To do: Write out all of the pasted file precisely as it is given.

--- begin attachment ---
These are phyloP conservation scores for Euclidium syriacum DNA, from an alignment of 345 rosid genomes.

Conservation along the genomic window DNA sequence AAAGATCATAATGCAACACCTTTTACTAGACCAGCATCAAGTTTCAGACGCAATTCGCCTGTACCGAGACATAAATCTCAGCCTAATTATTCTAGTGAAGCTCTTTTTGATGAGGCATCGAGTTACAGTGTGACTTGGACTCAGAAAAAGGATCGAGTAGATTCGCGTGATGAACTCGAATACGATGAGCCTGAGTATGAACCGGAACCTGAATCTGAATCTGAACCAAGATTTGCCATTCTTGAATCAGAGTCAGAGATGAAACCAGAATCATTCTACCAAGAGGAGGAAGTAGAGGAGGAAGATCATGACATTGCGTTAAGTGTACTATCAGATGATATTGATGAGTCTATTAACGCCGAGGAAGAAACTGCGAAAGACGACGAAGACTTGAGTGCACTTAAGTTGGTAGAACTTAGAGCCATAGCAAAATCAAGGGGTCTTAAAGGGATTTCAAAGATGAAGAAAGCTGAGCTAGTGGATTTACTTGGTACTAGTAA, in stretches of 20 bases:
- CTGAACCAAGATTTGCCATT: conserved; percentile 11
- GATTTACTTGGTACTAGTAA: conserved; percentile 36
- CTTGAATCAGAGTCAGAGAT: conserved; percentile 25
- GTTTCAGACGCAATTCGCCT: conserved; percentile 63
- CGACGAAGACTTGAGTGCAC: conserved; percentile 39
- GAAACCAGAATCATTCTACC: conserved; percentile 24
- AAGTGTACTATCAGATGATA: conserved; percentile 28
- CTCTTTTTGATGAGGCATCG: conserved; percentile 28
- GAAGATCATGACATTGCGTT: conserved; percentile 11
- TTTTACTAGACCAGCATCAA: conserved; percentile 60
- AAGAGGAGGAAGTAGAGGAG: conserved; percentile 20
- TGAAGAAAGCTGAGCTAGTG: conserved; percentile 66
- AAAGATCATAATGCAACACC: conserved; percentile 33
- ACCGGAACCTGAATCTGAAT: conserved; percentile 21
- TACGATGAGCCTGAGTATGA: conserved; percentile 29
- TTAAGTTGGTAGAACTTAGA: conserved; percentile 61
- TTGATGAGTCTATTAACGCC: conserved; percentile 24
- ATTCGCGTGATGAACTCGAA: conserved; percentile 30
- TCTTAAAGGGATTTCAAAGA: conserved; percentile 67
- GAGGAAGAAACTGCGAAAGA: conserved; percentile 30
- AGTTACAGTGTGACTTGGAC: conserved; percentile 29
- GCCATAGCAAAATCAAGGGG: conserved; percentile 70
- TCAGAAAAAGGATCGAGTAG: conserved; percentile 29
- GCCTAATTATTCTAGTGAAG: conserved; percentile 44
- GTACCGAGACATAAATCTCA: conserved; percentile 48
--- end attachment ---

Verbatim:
These are phyloP conservation scores for Euclidium syriacum DNA, from an alignment of 345 rosid genomes.

Conservation along the genomic window DNA sequence AAAGATCATAATGCAACACCTTTTACTAGACCAGCATCAAGTTTCAGACGCAATTCGCCTGTACCGAGACATAAATCTCAGCCTAATTATTCTAGTGAAGCTCTTTTTGATGAGGCATCGAGTTACAGTGTGACTTGGACTCAGAAAAAGGATCGAGTAGATTCGCGTGATGAACTCGAATACGATGAGCCTGAGTATGAACCGGAACCTGAATCTGAATCTGAACCAAGATTTGCCATTCTTGAATCAGAGTCAGAGATGAAACCAGAATCATTCTACCAAGAGGAGGAAGTAGAGGAGGAAGATCATGACATTGCGTTAAGTGTACTATCAGATGATATTGATGAGTCTATTAACGCCGAGGAAGAAACTGCGAAAGACGACGAAGACTTGAGTGCACTTAAGTTGGTAGAACTTAGAGCCATAGCAAAATCAAGGGGTCTTAAAGGGATTTCAAAGATGAAGAAAGCTGAGCTAGTGGATTTACTTGGTACTAGTAA, in stretches of 20 bases:
- CTGAACCAAGATTTGCCATT: conserved; percentile 11
- GATTTACTTGGTACTAGTAA: conserved; percentile 36
- CTTGAATCAGAGTCAGAGAT: conserved; percentile 25
- GTTTCAGACGCAATTCGCCT: conserved; percentile 63
- CGACGAAGACTTGAGTGCAC: conserved; percentile 39
- GAAACCAGAATCATTCTACC: conserved; percentile 24
- AAGTGTACTATCAGATGATA: conserved; percentile 28
- CTCTTTTTGATGAGGCATCG: conserved; percentile 28
- GAAGATCATGACATTGCGTT: conserved; percentile 11
- TTTTACTAGACCAGCATCAA: conserved; percentile 60
- AAGAGGAGGAAGTAGAGGAG: conserved; percentile 20
- TGAAGAAAGCTGAGCTAGTG: conserved; percentile 66
- AAAGATCATAATGCAACACC: conserved; percentile 33
- ACCGGAACCTGAATCTGAAT: conserved; percentile 21
- TACGATGAGCCTGAGTATGA: conserved; percentile 29
- TTAAGTTGGTAGAACTTAGA: conserved; percentile 61
- TTGATGAGTCTATTAACGCC: conserved; percentile 24
- ATTCGCGTGATGAACTCGAA: conserved; percentile 30
- TCTTAAAGGGATTTCAAAGA: conserved; percentile 67
- GAGGAAGAAACTGCGAAAGA: conserved; percentile 30
- AGTTACAGTGTGACTTGGAC: conserved; percentile 29
- GCCATAGCAAAATCAAGGGG: conserved; percentile 70
- TCAGAAAAAGGATCGAGTAG: conserved; percentile 29
- GCCTAATTATTCTAGTGAAG: conserved; percentile 44
- GTACCGAGACATAAATCTCA: conserved; percentile 48